- Parties still divided on debt negotiations (Meet the Press, msbnbc) With no deal in sight and political gridlock inside the Beltway, our roundtable addressed this question: Is Washington broken?
- Michael Bloomberg warns of D.C.'s 'leadership deficit' - 'Our national leaders need to stop staring down the other side,' said Michael Bloomberg. (By REID J. EPSTEIN, Politico)
- Dreck ceiling: Bloomberg's centrist shtick is getting old, and dangerous (By Steve Kornacki, Capital New York) Never mind that this belief is utter nonsense, stemming from a fundamental misunderstanding of what the growing number of independent voters means. (Short version: Partisan behavior is actually on the rise, even if voters prefer to think of themselves as "independents.") A fair chunk of the pundit class is convinced it's true and has convinced itself that Bloomberg possesses the special formula that will break the D.C. logjam that both parties have contributed equally to. They never explain how he would do this, and neither does he.
- GOP Pollsters Say Obama Must Pull Voters Back from Brink of Anger - Conservative advocacy and polling group Resurgent Republic's Ed Gillespie, a former Republican National Committee Chairman, and Ed Goeas, a veteran GOP pollster, argue independents like President Obama but don't believe he's made the economy better. (By Dave Cook, Christian Science Monitor)
- Obama achieves new levels of political demagoguery (By Michael Hudome, The Daily Caller - founded by Tucker Carlson) From Obama’s perspective, the proverbial electoral elephant in the room isn’t any of the GOP candidates for president. It’s the specter of a primary from the left. Don’t think for one minute that isn’t on the minds of the president’s political brain trust. A president with his low approval numbers is ripe for the picking. Imagine the message Independent voters in New Hampshire could send to the president and America by voting for a viable alternative.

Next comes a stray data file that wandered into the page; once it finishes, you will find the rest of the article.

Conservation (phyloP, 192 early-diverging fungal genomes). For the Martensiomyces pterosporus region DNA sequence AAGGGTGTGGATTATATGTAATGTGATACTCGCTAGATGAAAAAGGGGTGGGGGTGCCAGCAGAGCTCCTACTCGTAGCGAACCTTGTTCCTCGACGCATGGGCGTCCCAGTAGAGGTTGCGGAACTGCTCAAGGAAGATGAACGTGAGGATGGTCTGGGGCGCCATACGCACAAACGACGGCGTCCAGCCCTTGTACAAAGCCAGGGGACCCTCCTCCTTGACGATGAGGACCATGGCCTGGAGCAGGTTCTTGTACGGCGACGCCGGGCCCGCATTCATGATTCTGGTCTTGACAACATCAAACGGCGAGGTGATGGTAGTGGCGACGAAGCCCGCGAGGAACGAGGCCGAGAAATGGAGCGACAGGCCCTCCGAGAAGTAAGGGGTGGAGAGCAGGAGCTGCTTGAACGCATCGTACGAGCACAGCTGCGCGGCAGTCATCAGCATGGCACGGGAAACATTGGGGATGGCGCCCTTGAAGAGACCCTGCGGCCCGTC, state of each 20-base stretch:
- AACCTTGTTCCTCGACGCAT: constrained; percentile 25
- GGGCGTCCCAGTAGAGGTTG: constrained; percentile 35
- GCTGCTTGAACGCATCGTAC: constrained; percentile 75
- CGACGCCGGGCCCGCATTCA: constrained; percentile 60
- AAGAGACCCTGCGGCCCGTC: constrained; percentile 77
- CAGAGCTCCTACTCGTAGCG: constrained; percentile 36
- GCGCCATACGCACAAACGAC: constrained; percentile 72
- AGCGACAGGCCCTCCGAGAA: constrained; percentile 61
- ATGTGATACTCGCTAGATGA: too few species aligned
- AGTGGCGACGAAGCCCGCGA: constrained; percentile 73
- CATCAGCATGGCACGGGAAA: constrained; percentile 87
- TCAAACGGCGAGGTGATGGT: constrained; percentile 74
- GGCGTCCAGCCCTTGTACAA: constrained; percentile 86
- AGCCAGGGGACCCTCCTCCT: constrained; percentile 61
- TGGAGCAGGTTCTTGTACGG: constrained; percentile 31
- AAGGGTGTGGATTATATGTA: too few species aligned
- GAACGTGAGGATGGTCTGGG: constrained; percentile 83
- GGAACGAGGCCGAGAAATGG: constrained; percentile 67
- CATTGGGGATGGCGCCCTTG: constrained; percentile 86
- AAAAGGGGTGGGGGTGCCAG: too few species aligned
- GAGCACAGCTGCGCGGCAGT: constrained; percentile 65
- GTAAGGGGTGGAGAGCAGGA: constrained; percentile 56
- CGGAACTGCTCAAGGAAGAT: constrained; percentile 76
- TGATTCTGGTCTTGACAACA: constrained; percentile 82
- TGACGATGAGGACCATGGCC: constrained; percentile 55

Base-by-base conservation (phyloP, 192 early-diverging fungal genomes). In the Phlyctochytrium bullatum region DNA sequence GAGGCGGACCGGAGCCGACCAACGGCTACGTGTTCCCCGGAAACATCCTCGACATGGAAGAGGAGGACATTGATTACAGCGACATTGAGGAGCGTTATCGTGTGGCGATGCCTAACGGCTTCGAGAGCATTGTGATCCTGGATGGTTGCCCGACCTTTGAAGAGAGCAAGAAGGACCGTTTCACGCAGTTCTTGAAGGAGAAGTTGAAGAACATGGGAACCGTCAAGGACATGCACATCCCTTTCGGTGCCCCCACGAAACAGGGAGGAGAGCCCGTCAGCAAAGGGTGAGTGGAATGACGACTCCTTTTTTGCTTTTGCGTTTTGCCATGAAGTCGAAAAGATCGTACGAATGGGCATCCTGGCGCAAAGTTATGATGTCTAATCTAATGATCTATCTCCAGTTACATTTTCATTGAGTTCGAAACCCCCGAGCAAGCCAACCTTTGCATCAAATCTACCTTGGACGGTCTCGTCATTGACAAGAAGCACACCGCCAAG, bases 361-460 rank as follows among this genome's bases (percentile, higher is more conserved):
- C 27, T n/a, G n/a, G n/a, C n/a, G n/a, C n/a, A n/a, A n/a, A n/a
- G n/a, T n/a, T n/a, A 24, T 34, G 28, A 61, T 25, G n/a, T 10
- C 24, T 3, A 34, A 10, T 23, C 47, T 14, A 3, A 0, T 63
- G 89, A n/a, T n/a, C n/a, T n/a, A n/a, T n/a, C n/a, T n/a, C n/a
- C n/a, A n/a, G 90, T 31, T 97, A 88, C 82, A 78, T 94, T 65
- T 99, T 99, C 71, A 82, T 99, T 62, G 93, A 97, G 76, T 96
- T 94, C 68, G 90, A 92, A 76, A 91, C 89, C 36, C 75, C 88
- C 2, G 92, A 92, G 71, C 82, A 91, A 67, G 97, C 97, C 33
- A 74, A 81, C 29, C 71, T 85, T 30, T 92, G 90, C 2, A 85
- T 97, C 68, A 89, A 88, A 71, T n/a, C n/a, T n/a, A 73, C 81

- Our stupid self-inflicted debt crisis (By John Avlon, CNN) But the blame for this stage of failure lies squarely on the party that unilaterally withdrew from the talks -- and that's the Republicans… Independents voted for Republicans in the 2010 midterm elections because they wanted checks and balances; they wanted to reduce deficit and debt spending. But they did not vote for dysfunctional government, and they certainly did not vote for default. The polls showing that independent voters say they will blame Republicans more than Democrats for a U.S. default reflects this disconnect.
- Poll: US voters blame Republicans, Obama on jobs (Reuters) Obama receives higher marks from independent voters than Republicans when it comes to jobs, but appeasing supporters in his own party could be a bigger challenge.
- Obama, Boehner: Speechs without solutions (By Lynn Sweet, Chicago Sun Times) Obama zoned in on the Tea Party freshmen in Congress, though not by name. "I realize that a lot of the new members of Congress and I don't see eye-to-eye on many issues. But we were each elected by some of the same Americans for some of the same reasons." Obama's message: The independent voters who sent Obama to the White House were also some of the people who voted for them. And they can be switch hitters again.
- Cool Obama meets hot Boehner in dueling debt ceiling speeches (By Chris Cillizza, Washington Post/The Fix) Obama was aiming at the political middle — unaffiliated and independent voters who are seen as the most critical voting bloc heading into 2012. Those voters prize compromise and bipartisanship above any single issue and Obama repeatedly drove that message home.
- A ‘Unique Opportunity’ on the Debt Ceiling, Lost (By JACKIE CALMES, NY Times) And while Mr. Obama also seeks to appeal to independent voters who make the difference in presidential elections, many Democrats complain he is too willing to compromise, potentially disillusioning their party’s voters and muddying the case against Republicans for proposing much deeper entitlement program cuts. Mr. Boehner’s problem is that some otherwise persuadable Republicans worry less about the general election than party primaries, and fear they could draw a conservative rival by supporting a deal with Mr. Obama.
So, who's to blame for the debt lid gridlock in Washington? "The Early Show on Saturday Morning" put together a panel of independent voters to address the question.